Unless you’re a crazy person, you probably won’t display every single photo that was taken at your wedding. Putting them in storage (along with those extra Save the Dates and other mementos) will allow you to get at them if you ever need to.
The first thing you’ll want to consider when it comes to storing these items is the climate of where you live. If you live somewhere arid like Phoenix, the lack of humidity could dry your photos out. If you live somewhere humid like Washington DC, the swampy conditions could turn those stacks of photos into gloppy, useless bricks. Either way, we recommend climate controlled storage. If your storage unit is located in a humid or wet climate, ask the facility manager about pest control as bugs will gladly destroy your photos. Do your own damage control by placing the boxes of photos (and all other wedding stuff for that matter) on a raised surface like a pallet rather than on the floor of the unit itself.
Because this is not the 1950’s, you can also store digital copies of the photos on a flash drive or through Amazon Cloud Drive (Prime offers unlimited photo storage), Flickr, Shutterfly or even just a large Facebook album that’s set for only you to see.
Storing Your Bouquet
Your bouquet is so beautiful it’s hard to imagine putting it down, let alone throwing it away. You can keep it looking (almost) fresh by having it professionally preserved via either silica gel drying or freeze drying after which it can be displayed or stored in a shadow box. Either option should run you at least $300. You can also hang the flowers to dry yourself, though if you do this they won’t last even half as long as they will if you leave it to the pros. Whatever you choose, make sure to bubble wrap if you’ve opted for any kind of glass display case and label the box so that you know to be extra careful with it.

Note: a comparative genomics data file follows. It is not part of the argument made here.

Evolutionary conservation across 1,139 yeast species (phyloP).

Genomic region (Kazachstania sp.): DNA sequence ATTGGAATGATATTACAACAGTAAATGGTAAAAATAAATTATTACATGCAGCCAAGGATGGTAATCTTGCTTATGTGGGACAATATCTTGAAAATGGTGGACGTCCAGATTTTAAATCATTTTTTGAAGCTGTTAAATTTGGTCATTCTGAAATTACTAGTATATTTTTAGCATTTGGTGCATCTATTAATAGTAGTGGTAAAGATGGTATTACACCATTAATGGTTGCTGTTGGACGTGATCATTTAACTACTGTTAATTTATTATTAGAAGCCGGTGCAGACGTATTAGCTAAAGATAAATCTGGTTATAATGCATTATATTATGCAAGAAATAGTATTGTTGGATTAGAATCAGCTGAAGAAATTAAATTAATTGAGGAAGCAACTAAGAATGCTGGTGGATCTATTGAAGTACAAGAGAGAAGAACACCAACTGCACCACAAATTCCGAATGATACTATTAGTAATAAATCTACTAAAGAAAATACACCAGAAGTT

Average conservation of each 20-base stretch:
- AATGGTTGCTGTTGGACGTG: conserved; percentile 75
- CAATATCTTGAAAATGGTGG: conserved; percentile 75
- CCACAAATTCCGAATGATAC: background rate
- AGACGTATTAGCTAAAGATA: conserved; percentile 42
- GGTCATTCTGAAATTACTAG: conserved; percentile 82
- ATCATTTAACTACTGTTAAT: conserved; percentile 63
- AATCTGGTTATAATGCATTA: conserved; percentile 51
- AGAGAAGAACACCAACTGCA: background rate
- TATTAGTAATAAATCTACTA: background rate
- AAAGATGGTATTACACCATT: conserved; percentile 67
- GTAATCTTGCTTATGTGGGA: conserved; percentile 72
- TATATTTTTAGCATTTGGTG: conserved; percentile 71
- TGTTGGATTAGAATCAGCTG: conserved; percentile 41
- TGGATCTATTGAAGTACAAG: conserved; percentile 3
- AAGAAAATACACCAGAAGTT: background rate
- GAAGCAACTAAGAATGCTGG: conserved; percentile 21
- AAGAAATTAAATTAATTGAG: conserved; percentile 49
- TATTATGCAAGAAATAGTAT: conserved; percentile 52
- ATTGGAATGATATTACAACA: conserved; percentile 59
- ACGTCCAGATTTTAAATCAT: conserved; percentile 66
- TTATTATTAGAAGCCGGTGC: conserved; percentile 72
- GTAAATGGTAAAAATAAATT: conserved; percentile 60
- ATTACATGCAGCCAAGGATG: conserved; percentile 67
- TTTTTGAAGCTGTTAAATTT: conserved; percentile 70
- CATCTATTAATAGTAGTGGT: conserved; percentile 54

Oh, and you might want to skip the bouquet toss if you’re ever hoping to get your flowers back.
Alternatives to Storage
If several years of paying for what’s essentially an extra closet full of wedding stuff has got you wondering what else you could use your storage unit for, there are a few options for getting rid of the clutter. One option that’ll clean up your space and your conscience is donation. There are quite a few charities aimed at reusing wedding dresses. Your beautiful gown could go to a military bride, a low income bride or even a bride all the way in Haiti. If you spent a college tuition sized sum on your dress and you’d like to get some cash, you can also sell it. The usual suspects like eBay and Craigslist work, but sites like Tradesy and Once Wed are your best bets. Try selling your dress during the peak season of early spring to get your listing the exposure it deserves. And please don’t hate us for saying this, but if you spent $2,000 on your wedding dress, you probably won’t be getting $2,000 for it. A wedding dress is kind of like a fancy car; once it’s off the lot it loses value. Donate other items like decorations and any furniture you may have purchased for the wedding to your local Goodwill or to your local Habitat for Humanity ReStore. You’ll feel good about giving back and you’ll get a tax deductible receipt.
If parting with your wedding stuff is more bitter than sweet sorrow, work with a seamstress to remove a piece of the dress that you can keep forever. Or just hang onto your veil and wear it around the house. We won’t judge.